(originally published in the Fourth and One Fifth February 2014 issue)
A year-end newspaper article quoted our Mayor Thompson as saying “Councillors can be proud we have developed our strategic financial plan and identified the municipality is in good shape”. This puzzled me, as I had a different interpretation of the events of the past year.
The Strategic Financial Plan (SFP) was created by a consultant in late 2012 and called for reducing the infrastructure funding gap. This would enable us to fund the replacement or refurbishment our aging roads, sidewalks and facilities as required in a sustainable fashion. This is a huge challenge as in 2012 this deficit exceeded $3.6 million dollars annually. (All facts from the Port Hope website).
Liz Araujo, the former Finance Director mentioned “It represents the first step in developing an approach to address anticipated financial pressures and the infrastructure funding deficit”. Just the first step mind you.
While the plan is a good one, the reality is that things did not go well last year.
The 2013 budget took us in exactly the opposite direction of the strategic financial plan by reducing contributions to capital by about 12% (from 2.4 million in 2012 to about 2.1 million in 2013), while using up 27% of available reserves. Council made the gap bigger!
But it got worse when in February there was a council motion to “adopt the policy statements of the Strategic Financial Plan and direct staff to include them in a … by-law update to be presented to Council by September 2013.” This gave staff six months to get it done. After over 10 months the bylaw has not been prepared and even the chair of the finance committee seemed surprised that anyone would ask about it. Clearly implementing the plan is not a priority. So we have a plan that was adopted but not implemented.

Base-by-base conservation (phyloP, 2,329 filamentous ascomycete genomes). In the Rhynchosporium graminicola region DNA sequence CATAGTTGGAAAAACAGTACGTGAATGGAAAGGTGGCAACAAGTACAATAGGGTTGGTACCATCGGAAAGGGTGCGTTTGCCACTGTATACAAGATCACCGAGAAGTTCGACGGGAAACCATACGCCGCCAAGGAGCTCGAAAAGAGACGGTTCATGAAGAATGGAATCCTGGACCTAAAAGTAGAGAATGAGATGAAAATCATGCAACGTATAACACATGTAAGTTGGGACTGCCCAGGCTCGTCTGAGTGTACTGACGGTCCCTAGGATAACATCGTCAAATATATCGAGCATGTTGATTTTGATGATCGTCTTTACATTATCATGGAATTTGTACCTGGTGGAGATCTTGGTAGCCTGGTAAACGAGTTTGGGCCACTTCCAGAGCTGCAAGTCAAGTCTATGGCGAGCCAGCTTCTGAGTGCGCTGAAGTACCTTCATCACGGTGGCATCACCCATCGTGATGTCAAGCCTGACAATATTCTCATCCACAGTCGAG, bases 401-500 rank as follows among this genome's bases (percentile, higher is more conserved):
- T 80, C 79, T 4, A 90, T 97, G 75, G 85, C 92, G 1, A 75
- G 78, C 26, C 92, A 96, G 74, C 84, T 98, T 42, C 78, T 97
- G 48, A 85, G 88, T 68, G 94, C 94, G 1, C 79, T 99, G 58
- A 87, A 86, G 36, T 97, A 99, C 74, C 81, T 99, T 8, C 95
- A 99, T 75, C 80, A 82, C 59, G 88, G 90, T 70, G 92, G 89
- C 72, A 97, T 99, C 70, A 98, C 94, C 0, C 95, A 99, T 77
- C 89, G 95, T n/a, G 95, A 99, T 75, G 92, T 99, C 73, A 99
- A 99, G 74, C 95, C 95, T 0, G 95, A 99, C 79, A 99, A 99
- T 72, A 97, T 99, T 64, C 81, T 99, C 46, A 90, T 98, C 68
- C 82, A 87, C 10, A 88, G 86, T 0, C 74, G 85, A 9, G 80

One of the top policy statements in the adopted plan was that “Capital Reserves will be used to fund the replacement or refurbishment of existing assets”. Yet when it came to funding the Jack Burger Centre revitalization, about two thirds of the cost would be borrowed money. Mayor Thompson was quoted “In keeping with our Strategic Financial Plan, we have developed a funding model that balances the use of existing funds with appropriate long-term financing”.
Clearly the plan, and council’s words and actions are not in sync. This points out another gap that needs to be addressed. Council has created a credibility gap by claiming success while actually making the situation worse. The funding gap is larger, the accumulated funding deficit is greater and we are now in an election year when traditionally good financial management takes second place to getting re-elected.
I would urge council to at least partially implement the plan by increasing contributions to the capital program and to address the credibility gap by tackling and describing the implementation challenges in an open and honest manner. Please be more generous with the truth.
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